MADELEINE BRAND, host:
Today is the last on the job for American Ambassador to Iraq Zalmay Khalilzad. He told reporters today that he was cautiously optimistic about Iraq's future.
Ambassador ZALMAY KHALILZAD (American Ambassador, Iraq): Though difficult challenges lie ahead and it has a long way to go, Iraq is fundamentally headed in the right direction, and success is possible.
CHADWICK: While Ambassador Khalilzad is leaving to be the next ambassador to the U.N., 21,000 more U.S. troops should be in Iraq by May. This so-called surge plan also calls for more money for rebuilding.
BRAND: But, as NPR's Tom Bowman reports, reconstruction efforts have been plagued by waste and corruption.
TOM BOWMAN: The federal officials assembled to talk about Iraq reconstruction last week. Senator Joseph Lieberman of Connecticut got right to the point.
Senator JOSEPH LIEBERMAN (Independent, Connecticut): If you were grading Iraqi reconstruction, would you give it an A, B, C, D or F?
BOWMAN: Stuart Bowen is a special inspector general for Iraq reconstruction.
Mr. STUART BOWEN (Special Inspector General, Iraq): I would hesitate to give a grade, because we are still carrying out an oversight mission.
BOWMAN: Then it was David Satterfield's turn. He is the State Department's top coordinator for Iraq.
Mr. DAVID SATTERFIELD (Coordinator for Iraq, United States State Department): I, too, would hesitate to assign a grade…
(Soundbite of laughter)
BOWMAN: But it's no laughing matter. Satterfield says the next 12 months will be crucial for the Iraqi government, which has promised to spend another $10 billion on reconstruction.
Mr. SATTERFIELD: We see this year, 2007, as a critical transition period, a bridge period, to Iraqi self-sufficiency so that their monies, their capital resources can be spent instead of U.S. taxpayer monies on the civilian-assistance side.
BOWMAN: The American taxpayer continues to spend about $8 billion each month in Iraq. That's mostly for security. On top of that is some $21 billion in American money that has been used to help rebuild Iraq. Nearly all of that has been spent. Bowen, the inspector general, says there have been problems with the American-sponsored reconstruction program.
Mr. BOWEN: Fraud has not been a significant component of the U.S. experience in Iraq reconstruction. The real challenge has been waste.
BOWMAN: Consider the waste known to date. Fifty-two million dollars was lost because the U.S. government waited months to give a contractor specific projects. So those millions went to pay, house and feed idle workers. Another $75 million was spent in a matter of weeks on an oil-pipeline job with a faulty engineering plan.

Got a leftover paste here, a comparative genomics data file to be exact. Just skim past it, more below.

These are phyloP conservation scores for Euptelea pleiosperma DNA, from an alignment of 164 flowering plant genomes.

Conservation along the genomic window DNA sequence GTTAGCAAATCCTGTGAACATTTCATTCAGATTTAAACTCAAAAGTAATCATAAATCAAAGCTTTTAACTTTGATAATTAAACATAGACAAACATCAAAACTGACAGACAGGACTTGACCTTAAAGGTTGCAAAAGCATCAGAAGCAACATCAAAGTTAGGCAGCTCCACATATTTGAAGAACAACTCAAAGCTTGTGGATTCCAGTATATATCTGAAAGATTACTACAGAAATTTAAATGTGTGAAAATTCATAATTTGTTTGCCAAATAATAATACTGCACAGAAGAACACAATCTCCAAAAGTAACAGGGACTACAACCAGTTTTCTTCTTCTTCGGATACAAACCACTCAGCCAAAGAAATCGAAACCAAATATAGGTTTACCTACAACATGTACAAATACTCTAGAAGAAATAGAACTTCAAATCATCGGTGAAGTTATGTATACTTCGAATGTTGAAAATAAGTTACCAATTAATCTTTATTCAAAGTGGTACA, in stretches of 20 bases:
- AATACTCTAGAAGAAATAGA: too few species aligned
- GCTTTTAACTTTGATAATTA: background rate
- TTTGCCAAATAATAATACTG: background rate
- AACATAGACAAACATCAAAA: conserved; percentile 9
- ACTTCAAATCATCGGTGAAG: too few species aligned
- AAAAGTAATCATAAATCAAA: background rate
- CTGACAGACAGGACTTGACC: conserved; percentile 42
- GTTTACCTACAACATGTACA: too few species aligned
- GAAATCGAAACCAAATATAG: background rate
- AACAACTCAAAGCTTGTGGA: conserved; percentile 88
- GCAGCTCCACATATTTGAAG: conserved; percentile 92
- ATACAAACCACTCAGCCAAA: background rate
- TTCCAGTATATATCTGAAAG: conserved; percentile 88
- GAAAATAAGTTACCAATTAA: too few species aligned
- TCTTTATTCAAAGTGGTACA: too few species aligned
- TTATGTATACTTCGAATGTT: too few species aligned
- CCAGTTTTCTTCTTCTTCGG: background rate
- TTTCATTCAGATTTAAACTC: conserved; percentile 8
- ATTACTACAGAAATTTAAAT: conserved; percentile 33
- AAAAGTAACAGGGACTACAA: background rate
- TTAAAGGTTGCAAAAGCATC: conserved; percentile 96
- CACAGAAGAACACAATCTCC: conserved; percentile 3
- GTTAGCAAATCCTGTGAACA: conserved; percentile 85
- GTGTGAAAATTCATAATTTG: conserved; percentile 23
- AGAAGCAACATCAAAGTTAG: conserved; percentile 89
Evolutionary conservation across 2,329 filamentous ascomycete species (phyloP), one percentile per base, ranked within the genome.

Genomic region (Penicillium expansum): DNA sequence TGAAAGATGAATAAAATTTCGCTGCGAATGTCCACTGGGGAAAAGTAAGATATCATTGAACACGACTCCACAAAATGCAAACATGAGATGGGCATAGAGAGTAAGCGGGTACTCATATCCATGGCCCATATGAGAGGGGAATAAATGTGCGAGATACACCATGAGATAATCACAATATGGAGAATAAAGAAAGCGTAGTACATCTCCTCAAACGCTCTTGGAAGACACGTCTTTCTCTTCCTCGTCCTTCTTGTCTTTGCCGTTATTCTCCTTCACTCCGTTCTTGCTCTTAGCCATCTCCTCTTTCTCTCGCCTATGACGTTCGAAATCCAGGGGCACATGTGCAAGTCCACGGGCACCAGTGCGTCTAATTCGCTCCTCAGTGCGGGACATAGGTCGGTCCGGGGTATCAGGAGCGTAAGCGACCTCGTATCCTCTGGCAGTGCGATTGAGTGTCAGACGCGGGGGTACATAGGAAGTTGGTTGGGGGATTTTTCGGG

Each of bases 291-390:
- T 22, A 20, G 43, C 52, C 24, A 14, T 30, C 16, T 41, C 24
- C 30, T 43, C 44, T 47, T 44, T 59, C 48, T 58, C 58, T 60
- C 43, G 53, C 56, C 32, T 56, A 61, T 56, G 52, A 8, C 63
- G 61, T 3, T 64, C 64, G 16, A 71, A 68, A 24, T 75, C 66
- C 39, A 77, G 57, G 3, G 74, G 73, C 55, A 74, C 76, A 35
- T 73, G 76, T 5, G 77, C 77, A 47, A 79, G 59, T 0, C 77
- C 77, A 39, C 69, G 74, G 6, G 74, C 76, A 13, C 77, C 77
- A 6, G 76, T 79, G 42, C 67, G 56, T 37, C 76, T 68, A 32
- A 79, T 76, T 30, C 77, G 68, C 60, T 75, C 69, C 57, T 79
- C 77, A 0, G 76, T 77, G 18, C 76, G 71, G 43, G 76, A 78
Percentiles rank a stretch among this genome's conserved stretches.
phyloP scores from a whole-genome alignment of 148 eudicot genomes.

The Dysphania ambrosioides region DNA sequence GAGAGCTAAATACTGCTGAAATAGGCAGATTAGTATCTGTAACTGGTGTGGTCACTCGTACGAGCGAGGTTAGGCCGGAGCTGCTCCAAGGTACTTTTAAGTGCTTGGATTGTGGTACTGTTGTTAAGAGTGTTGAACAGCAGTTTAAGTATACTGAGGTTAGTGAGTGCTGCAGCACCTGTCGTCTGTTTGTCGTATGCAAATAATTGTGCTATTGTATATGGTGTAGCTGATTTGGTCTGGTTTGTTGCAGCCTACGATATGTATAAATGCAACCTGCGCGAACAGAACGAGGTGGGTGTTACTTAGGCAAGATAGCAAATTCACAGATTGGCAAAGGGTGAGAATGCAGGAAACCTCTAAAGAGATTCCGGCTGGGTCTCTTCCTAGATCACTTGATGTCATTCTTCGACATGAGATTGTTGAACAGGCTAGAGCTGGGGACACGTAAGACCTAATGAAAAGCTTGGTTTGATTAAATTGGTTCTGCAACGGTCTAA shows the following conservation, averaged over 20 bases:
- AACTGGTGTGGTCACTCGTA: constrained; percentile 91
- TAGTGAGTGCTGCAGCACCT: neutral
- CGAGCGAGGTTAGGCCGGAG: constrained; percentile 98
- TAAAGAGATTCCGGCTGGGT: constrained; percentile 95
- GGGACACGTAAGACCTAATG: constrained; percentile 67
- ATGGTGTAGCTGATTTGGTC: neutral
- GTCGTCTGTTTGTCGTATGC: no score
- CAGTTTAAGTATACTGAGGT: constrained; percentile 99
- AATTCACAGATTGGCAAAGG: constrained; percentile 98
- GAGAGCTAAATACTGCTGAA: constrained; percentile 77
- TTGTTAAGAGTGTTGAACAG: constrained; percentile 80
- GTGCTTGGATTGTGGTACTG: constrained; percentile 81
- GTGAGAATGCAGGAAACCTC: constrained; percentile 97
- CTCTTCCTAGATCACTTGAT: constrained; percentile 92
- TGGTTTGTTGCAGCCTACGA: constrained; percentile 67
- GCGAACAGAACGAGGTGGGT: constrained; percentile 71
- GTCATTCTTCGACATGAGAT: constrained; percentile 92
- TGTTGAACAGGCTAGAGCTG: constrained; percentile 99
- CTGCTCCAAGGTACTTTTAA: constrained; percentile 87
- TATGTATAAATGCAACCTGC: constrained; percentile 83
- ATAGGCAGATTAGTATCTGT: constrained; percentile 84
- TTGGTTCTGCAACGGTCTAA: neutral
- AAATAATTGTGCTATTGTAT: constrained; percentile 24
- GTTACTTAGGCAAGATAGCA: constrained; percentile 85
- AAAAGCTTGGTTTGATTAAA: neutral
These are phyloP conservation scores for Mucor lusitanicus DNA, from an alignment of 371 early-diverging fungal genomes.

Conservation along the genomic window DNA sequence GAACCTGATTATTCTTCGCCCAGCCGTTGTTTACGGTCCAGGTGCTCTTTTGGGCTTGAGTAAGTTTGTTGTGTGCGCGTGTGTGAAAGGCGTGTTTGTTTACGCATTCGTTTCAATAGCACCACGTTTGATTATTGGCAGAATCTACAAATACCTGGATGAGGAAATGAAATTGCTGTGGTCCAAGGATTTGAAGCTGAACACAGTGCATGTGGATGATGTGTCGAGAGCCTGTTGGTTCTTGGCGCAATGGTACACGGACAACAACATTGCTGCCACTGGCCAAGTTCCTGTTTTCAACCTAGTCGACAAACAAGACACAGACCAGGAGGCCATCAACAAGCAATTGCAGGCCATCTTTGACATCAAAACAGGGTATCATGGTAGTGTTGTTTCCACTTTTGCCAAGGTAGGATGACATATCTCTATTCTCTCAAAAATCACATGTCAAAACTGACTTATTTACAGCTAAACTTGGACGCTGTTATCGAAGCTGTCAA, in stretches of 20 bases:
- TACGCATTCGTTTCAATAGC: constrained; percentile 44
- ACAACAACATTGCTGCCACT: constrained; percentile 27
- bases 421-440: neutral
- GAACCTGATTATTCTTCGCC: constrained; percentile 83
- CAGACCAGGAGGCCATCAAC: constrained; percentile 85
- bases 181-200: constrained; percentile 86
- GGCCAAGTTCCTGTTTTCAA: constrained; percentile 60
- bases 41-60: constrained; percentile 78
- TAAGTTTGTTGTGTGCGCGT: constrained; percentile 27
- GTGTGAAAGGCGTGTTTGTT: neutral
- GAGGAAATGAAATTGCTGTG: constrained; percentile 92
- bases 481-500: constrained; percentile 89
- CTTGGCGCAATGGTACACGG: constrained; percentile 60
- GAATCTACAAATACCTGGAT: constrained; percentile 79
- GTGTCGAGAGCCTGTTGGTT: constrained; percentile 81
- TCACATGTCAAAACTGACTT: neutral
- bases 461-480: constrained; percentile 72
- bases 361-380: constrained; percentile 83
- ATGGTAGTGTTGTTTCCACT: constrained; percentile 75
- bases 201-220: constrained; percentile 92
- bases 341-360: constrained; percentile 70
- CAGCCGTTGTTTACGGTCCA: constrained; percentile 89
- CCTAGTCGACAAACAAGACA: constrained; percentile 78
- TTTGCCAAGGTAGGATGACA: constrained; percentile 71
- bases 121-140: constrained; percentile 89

Bowen is now mounting what he calls a forensic audit of the entire $21 billion in American money spent on Iraq reconstruction. In an interview with NPR, Bowen says perhaps $2 billion or more of that money has been wasted.
Mr. BOWEN: At the House Armed Services Committee, I was asked, pressed, for an estimate by a Chairman Skelton of what that number might be, and I ventured perhaps 15 percent.
BOWMAN: At the same time, both Bowen and Satterfield say there are even greater problems with the Iraq government and its own reconstruction efforts. Bowen recently returned from Iraq. He was told by the country's commissioner of public integrity that there are 2,000 ongoing investigations of Iraqi officials concerning $8 billion in missing funds.
Mr. BOWEN: Corruption has daunted the Iraqi efforts from the first government four years ago, but it certainly is as bad now as it's ever been.
BOWMAN: And Satterfield says the problem goes deeper. The Iraq government has not approved a budget for this year, and they have not spent billions of dollars in oil revenues from last year. It's still just sitting in the bank. That's why Satterfield finally told Senator Lieberman that the Americans are doing a better job in rebuilding Iraq than the Iraqis themselves.
Mr. SATTERFIELD: I would give U.S. efforts on these critical areas - sewage, water, electricity - high marks. I would not give similar marks to the process of transitioning over past years to full Iraqi responsibility for the maintenance and security of the investment we have made.
BOWMAN: The reconstruction problems raise serious questions about the future of Iraq. Even if the surge is successful in Baghdad and volatile Anbar Province, what would be the necessary follow-on reconstruction efforts? How much of that $10 billion in promised Iraqi reconstruction money will be spent on needed projects, and how much will wind up missing? Tom Bowman, NPR News, Washington.
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